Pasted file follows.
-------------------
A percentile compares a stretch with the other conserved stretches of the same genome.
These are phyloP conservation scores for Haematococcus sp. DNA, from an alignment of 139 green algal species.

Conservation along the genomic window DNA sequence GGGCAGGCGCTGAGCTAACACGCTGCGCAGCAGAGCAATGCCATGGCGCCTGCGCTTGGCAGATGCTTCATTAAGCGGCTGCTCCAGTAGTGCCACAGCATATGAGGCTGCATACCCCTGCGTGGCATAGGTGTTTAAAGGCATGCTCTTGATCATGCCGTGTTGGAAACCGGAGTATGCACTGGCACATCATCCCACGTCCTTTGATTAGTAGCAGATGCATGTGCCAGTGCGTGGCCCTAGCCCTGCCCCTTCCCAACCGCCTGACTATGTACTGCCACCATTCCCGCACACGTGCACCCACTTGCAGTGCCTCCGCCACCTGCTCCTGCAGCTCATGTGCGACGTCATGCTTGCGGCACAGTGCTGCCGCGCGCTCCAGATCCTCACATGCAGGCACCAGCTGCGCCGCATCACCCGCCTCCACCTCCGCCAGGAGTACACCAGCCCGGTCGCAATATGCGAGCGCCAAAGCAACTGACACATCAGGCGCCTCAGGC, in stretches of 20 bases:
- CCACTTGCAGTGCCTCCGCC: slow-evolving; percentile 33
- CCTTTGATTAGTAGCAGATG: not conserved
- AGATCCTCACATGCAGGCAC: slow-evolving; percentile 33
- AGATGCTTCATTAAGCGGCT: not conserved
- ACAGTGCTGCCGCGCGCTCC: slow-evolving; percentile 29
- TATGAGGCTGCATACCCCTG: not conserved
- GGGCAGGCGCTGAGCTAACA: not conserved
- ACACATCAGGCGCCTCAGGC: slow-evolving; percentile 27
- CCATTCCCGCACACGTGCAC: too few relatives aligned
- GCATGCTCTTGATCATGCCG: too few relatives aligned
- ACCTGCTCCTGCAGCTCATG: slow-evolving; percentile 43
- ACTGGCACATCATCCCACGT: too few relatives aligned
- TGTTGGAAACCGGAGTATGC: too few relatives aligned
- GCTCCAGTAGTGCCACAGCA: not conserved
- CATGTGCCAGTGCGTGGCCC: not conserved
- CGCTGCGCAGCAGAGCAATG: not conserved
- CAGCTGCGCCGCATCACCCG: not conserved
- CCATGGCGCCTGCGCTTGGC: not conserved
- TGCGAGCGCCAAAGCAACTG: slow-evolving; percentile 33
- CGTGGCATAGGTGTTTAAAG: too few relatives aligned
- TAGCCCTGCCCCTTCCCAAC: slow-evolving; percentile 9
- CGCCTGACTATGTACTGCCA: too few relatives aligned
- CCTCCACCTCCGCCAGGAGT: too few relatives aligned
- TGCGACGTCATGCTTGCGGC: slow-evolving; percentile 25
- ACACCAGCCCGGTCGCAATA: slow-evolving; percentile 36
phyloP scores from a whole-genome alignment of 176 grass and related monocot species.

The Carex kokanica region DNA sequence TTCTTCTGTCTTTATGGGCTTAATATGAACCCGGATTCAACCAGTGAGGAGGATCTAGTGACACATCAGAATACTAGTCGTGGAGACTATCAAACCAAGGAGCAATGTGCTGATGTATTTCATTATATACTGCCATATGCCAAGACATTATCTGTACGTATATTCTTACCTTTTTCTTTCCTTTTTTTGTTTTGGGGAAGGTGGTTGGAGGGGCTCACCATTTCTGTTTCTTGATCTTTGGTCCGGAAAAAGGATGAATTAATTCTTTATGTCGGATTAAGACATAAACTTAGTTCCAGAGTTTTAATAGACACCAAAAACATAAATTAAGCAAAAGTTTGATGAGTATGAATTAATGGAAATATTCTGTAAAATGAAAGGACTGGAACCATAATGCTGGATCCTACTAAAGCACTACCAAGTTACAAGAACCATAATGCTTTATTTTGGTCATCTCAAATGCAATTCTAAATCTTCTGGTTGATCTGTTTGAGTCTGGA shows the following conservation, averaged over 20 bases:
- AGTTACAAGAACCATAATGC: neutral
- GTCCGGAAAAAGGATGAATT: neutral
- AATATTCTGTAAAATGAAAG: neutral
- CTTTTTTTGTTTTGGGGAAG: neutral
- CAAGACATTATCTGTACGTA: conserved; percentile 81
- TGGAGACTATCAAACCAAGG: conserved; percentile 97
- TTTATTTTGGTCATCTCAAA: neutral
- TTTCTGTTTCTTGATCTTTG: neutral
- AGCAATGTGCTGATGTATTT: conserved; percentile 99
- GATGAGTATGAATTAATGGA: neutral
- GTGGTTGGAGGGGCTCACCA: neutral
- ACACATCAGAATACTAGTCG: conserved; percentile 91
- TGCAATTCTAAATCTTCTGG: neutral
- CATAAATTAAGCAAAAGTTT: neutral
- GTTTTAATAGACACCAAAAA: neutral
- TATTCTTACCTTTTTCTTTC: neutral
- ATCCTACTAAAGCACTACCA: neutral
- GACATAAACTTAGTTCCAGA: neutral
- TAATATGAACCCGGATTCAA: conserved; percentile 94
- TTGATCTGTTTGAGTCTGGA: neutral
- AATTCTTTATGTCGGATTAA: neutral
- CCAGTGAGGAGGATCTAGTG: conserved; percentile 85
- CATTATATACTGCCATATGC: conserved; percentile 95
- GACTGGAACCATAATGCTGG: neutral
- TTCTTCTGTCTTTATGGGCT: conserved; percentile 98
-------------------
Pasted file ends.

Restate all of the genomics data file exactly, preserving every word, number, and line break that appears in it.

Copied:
A percentile compares a stretch with the other conserved stretches of the same genome.
These are phyloP conservation scores for Haematococcus sp. DNA, from an alignment of 139 green algal species.

Conservation along the genomic window DNA sequence GGGCAGGCGCTGAGCTAACACGCTGCGCAGCAGAGCAATGCCATGGCGCCTGCGCTTGGCAGATGCTTCATTAAGCGGCTGCTCCAGTAGTGCCACAGCATATGAGGCTGCATACCCCTGCGTGGCATAGGTGTTTAAAGGCATGCTCTTGATCATGCCGTGTTGGAAACCGGAGTATGCACTGGCACATCATCCCACGTCCTTTGATTAGTAGCAGATGCATGTGCCAGTGCGTGGCCCTAGCCCTGCCCCTTCCCAACCGCCTGACTATGTACTGCCACCATTCCCGCACACGTGCACCCACTTGCAGTGCCTCCGCCACCTGCTCCTGCAGCTCATGTGCGACGTCATGCTTGCGGCACAGTGCTGCCGCGCGCTCCAGATCCTCACATGCAGGCACCAGCTGCGCCGCATCACCCGCCTCCACCTCCGCCAGGAGTACACCAGCCCGGTCGCAATATGCGAGCGCCAAAGCAACTGACACATCAGGCGCCTCAGGC, in stretches of 20 bases:
- CCACTTGCAGTGCCTCCGCC: slow-evolving; percentile 33
- CCTTTGATTAGTAGCAGATG: not conserved
- AGATCCTCACATGCAGGCAC: slow-evolving; percentile 33
- AGATGCTTCATTAAGCGGCT: not conserved
- ACAGTGCTGCCGCGCGCTCC: slow-evolving; percentile 29
- TATGAGGCTGCATACCCCTG: not conserved
- GGGCAGGCGCTGAGCTAACA: not conserved
- ACACATCAGGCGCCTCAGGC: slow-evolving; percentile 27
- CCATTCCCGCACACGTGCAC: too few relatives aligned
- GCATGCTCTTGATCATGCCG: too few relatives aligned
- ACCTGCTCCTGCAGCTCATG: slow-evolving; percentile 43
- ACTGGCACATCATCCCACGT: too few relatives aligned
- TGTTGGAAACCGGAGTATGC: too few relatives aligned
- GCTCCAGTAGTGCCACAGCA: not conserved
- CATGTGCCAGTGCGTGGCCC: not conserved
- CGCTGCGCAGCAGAGCAATG: not conserved
- CAGCTGCGCCGCATCACCCG: not conserved
- CCATGGCGCCTGCGCTTGGC: not conserved
- TGCGAGCGCCAAAGCAACTG: slow-evolving; percentile 33
- CGTGGCATAGGTGTTTAAAG: too few relatives aligned
- TAGCCCTGCCCCTTCCCAAC: slow-evolving; percentile 9
- CGCCTGACTATGTACTGCCA: too few relatives aligned
- CCTCCACCTCCGCCAGGAGT: too few relatives aligned
- TGCGACGTCATGCTTGCGGC: slow-evolving; percentile 25
- ACACCAGCCCGGTCGCAATA: slow-evolving; percentile 36
phyloP scores from a whole-genome alignment of 176 grass and related monocot species.

The Carex kokanica region DNA sequence TTCTTCTGTCTTTATGGGCTTAATATGAACCCGGATTCAACCAGTGAGGAGGATCTAGTGACACATCAGAATACTAGTCGTGGAGACTATCAAACCAAGGAGCAATGTGCTGATGTATTTCATTATATACTGCCATATGCCAAGACATTATCTGTACGTATATTCTTACCTTTTTCTTTCCTTTTTTTGTTTTGGGGAAGGTGGTTGGAGGGGCTCACCATTTCTGTTTCTTGATCTTTGGTCCGGAAAAAGGATGAATTAATTCTTTATGTCGGATTAAGACATAAACTTAGTTCCAGAGTTTTAATAGACACCAAAAACATAAATTAAGCAAAAGTTTGATGAGTATGAATTAATGGAAATATTCTGTAAAATGAAAGGACTGGAACCATAATGCTGGATCCTACTAAAGCACTACCAAGTTACAAGAACCATAATGCTTTATTTTGGTCATCTCAAATGCAATTCTAAATCTTCTGGTTGATCTGTTTGAGTCTGGA shows the following conservation, averaged over 20 bases:
- AGTTACAAGAACCATAATGC: neutral
- GTCCGGAAAAAGGATGAATT: neutral
- AATATTCTGTAAAATGAAAG: neutral
- CTTTTTTTGTTTTGGGGAAG: neutral
- CAAGACATTATCTGTACGTA: conserved; percentile 81
- TGGAGACTATCAAACCAAGG: conserved; percentile 97
- TTTATTTTGGTCATCTCAAA: neutral
- TTTCTGTTTCTTGATCTTTG: neutral
- AGCAATGTGCTGATGTATTT: conserved; percentile 99
- GATGAGTATGAATTAATGGA: neutral
- GTGGTTGGAGGGGCTCACCA: neutral
- ACACATCAGAATACTAGTCG: conserved; percentile 91
- TGCAATTCTAAATCTTCTGG: neutral
- CATAAATTAAGCAAAAGTTT: neutral
- GTTTTAATAGACACCAAAAA: neutral
- TATTCTTACCTTTTTCTTTC: neutral
- ATCCTACTAAAGCACTACCA: neutral
- GACATAAACTTAGTTCCAGA: neutral
- TAATATGAACCCGGATTCAA: conserved; percentile 94
- TTGATCTGTTTGAGTCTGGA: neutral
- AATTCTTTATGTCGGATTAA: neutral
- CCAGTGAGGAGGATCTAGTG: conserved; percentile 85
- CATTATATACTGCCATATGC: conserved; percentile 95
- GACTGGAACCATAATGCTGG: neutral
- TTCTTCTGTCTTTATGGGCT: conserved; percentile 98